Veranda Planning Permission?

If I install a ground floor veranda on the garden side of the house, with the roof of the veranda being the same as the main house roof tiles, uprights supporting the veranda roof, a rail and fully open all around, as you see in houses in hot countries, will I need planning permission?
Could I build it to a level that all I need do in the future is istall glass doors and windows all around, insulate under the tiles in the small area under the veranda roof, and then have an extension room?
Anyone know?
thanks
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timegoesby wrote:

"permitted development" allowance. Why not ask your local authority? You will need to conform to building regs anyway.
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On Mon, 7 Jul 2003 15:07:36 +0100, "BillR"

structure that can bypass official involvement.
The ODPM web site has details, as will the local authority.
.andy
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They are just starting a veranda on a house a few hundred yards away. It did require a full planning application. Since it is in our view we also got a letter from the council, with a brief description of the application, asking us to lodge any objections we might have (we didn't).
--
Tony Williams.

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wrote:

A veranda is just a small roof hung off the side of the outside wall with a few upright supports; it may even have just a decking floor. Or look at it as decking with a roof hung off the side of the house. Amazing, in that a conservatory which can be 30% of the house floor area and fully enclosed, have no planning or building control, when a veranda is open on all side and is rather much like an awning. Maybe an awning is the better approach if it is not to be fully made into an extension room.
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Such a structure would almost certainly require planning permission and be subject to building control aswell.
when a veranda is open on all side and

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On Tue, 8 Jul 2003 13:33:38 +0100, "Peter Crosland"

I don't think so.
From the Building Regulations perspective, a conservatory, porch, covered yard, covered way or a carport open on at least two sides and no larger than 30m^2 is exempt as long as it's at ground level only and any gladd conforms to Part N of the Building Regs. There is also a requirement regarding separation from the rest of the house and control of heating arrangements.
Regarding planning permission, a conservatory is exempt if it plus any existing extensions have a volume of less than 10% of the original house volume or 50 cu.m for a terraced house, 15% or 70 cu.m for a semi detached or detached. whichever is greater, as long as it will not be nearer to the road boundary than the existing property.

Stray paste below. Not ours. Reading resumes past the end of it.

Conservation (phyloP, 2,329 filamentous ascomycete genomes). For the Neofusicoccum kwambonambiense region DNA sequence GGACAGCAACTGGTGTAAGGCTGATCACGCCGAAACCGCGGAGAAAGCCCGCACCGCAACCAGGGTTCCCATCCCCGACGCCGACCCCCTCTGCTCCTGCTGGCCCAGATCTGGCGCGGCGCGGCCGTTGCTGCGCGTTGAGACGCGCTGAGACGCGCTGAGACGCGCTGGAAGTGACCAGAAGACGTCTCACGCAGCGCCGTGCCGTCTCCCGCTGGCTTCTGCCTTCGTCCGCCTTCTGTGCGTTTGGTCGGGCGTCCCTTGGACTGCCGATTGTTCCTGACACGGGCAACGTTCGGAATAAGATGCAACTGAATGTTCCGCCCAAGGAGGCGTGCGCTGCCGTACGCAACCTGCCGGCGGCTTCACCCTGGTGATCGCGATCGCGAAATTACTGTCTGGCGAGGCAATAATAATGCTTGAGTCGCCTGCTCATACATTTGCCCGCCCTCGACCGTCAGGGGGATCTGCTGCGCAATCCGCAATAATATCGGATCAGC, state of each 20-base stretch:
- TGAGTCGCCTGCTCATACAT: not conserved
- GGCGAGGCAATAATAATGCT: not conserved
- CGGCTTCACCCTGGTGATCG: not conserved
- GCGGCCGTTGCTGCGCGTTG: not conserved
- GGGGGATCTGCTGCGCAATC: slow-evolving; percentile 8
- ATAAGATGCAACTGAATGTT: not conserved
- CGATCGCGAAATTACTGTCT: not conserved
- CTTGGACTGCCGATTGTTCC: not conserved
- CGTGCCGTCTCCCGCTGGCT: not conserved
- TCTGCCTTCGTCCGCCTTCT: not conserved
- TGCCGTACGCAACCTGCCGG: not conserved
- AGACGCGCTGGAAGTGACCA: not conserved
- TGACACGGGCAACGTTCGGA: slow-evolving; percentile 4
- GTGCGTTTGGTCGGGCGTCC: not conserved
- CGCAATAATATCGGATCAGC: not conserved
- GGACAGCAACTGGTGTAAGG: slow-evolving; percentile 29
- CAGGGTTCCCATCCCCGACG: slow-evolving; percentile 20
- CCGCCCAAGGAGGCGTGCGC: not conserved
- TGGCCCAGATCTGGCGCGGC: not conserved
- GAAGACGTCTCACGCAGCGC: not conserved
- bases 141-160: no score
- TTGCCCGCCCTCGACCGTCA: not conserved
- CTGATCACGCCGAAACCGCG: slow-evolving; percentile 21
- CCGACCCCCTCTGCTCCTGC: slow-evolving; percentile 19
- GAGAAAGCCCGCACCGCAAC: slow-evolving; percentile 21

It isn't hard to meet these requirements even with quite a large conservatory and not be required to seek "permission" or "control".
.andy
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Possibly, but carports, covered ways and covered areas are all grouped together for exemption anyway.
Take a look on "bruiser's" web site.
.andy
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I was! Agreed that if you have a conservatory that meets the requirements above then you may be exempt from building control approval but that was not what bthe OP had in mind. He was trying, I think, to build an extension by stealth and in stages. Others have tried and failed on this kind of scheme. Also a conservatory may exempt if it is erected by a FENSTRA (Spelling??) registered contractor.

Depends on the size.
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On Wed, 9 Jul 2003 20:29:43 +0100, "Peter Crosland"

FENSA. AIUI, FENSA is all about the replacement window business and specifically the insulation requirements of Part L1.
Have a look at
http://www.hmso.gov.uk/si/si2000/20002531.htm#sch2
where it indicates that conservatories are exempt provided that they are under 30m^2 and that glazing satisfies the requirement of Part N.
Looking at the Approved Doc. to Part N, it appears that only Part N1 applies to dwellings and is about protection against impact etc. I can't find any reference in this section to any requirement to have the installation done by a FENSA member to secure exemption. It would appear to have more to do with the manufacturing standards used.
It would also be a nonsense to say that a conservatory is exempt as long as part N is complied with, if to do so automatically means a Building Notice is required.
I can't find any references to conservatories on FENSA's web site, although obviously some conservatory companies will be since they do replacement windows as well.

.andy
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wrote:

thx to all.
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Be careful. By creating an extension like this, you will still have to prove that the foundations, floor insulation etc. are all up to scratch. Even if they comply at initial construction, they will have to comply with whatever new regulations they dream up when the walls are built. They might also want the whole lot dug up to prove it. Better to build it as an extension from scratch.
The building regulations are mostly common sense and mean it won't all fall down, or burn too much of your precious gas. There is no harm in complying with them, rather than attempting to circumvent.
Christian.
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